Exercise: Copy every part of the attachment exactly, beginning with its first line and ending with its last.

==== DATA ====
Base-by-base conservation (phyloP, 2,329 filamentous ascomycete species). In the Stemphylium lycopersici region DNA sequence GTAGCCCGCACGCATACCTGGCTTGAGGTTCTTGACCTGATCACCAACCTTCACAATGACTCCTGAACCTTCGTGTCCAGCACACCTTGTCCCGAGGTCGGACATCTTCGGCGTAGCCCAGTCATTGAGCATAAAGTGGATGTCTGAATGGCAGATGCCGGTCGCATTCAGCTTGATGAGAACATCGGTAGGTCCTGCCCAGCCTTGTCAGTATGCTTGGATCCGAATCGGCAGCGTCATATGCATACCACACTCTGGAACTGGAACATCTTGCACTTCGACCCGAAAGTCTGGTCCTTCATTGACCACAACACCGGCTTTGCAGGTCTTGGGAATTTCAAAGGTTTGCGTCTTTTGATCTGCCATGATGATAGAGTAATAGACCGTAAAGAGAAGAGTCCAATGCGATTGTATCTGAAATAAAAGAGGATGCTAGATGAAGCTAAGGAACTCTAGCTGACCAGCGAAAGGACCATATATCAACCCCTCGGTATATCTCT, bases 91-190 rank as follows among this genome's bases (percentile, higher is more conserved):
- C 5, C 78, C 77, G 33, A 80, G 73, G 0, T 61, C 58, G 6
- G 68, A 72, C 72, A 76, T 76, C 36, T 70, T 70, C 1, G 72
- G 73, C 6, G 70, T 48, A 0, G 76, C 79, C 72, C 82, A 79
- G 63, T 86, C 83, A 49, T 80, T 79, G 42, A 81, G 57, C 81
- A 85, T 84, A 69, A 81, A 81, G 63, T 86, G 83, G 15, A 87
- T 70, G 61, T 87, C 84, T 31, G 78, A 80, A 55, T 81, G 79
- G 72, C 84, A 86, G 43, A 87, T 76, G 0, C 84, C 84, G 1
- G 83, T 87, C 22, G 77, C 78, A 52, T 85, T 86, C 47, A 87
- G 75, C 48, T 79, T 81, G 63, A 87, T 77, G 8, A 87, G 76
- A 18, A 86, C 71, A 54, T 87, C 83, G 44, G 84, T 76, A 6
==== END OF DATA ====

Base-by-base conservation (phyloP, 2,329 filamentous ascomycete species). In the Stemphylium lycopersici region DNA sequence GTAGCCCGCACGCATACCTGGCTTGAGGTTCTTGACCTGATCACCAACCTTCACAATGACTCCTGAACCTTCGTGTCCAGCACACCTTGTCCCGAGGTCGGACATCTTCGGCGTAGCCCAGTCATTGAGCATAAAGTGGATGTCTGAATGGCAGATGCCGGTCGCATTCAGCTTGATGAGAACATCGGTAGGTCCTGCCCAGCCTTGTCAGTATGCTTGGATCCGAATCGGCAGCGTCATATGCATACCACACTCTGGAACTGGAACATCTTGCACTTCGACCCGAAAGTCTGGTCCTTCATTGACCACAACACCGGCTTTGCAGGTCTTGGGAATTTCAAAGGTTTGCGTCTTTTGATCTGCCATGATGATAGAGTAATAGACCGTAAAGAGAAGAGTCCAATGCGATTGTATCTGAAATAAAAGAGGATGCTAGATGAAGCTAAGGAACTCTAGCTGACCAGCGAAAGGACCATATATCAACCCCTCGGTATATCTCT, bases 91-190 rank as follows among this genome's bases (percentile, higher is more conserved):
- C 5, C 78, C 77, G 33, A 80, G 73, G 0, T 61, C 58, G 6
- G 68, A 72, C 72, A 76, T 76, C 36, T 70, T 70, C 1, G 72
- G 73, C 6, G 70, T 48, A 0, G 76, C 79, C 72, C 82, A 79
- G 63, T 86, C 83, A 49, T 80, T 79, G 42, A 81, G 57, C 81
- A 85, T 84, A 69, A 81, A 81, G 63, T 86, G 83, G 15, A 87
- T 70, G 61, T 87, C 84, T 31, G 78, A 80, A 55, T 81, G 79
- G 72, C 84, A 86, G 43, A 87, T 76, G 0, C 84, C 84, G 1
- G 83, T 87, C 22, G 77, C 78, A 52, T 85, T 86, C 47, A 87
- G 75, C 48, T 79, T 81, G 63, A 87, T 77, G 8, A 87, G 76
- A 18, A 86, C 71, A 54, T 87, C 83, G 44, G 84, T 76, A 6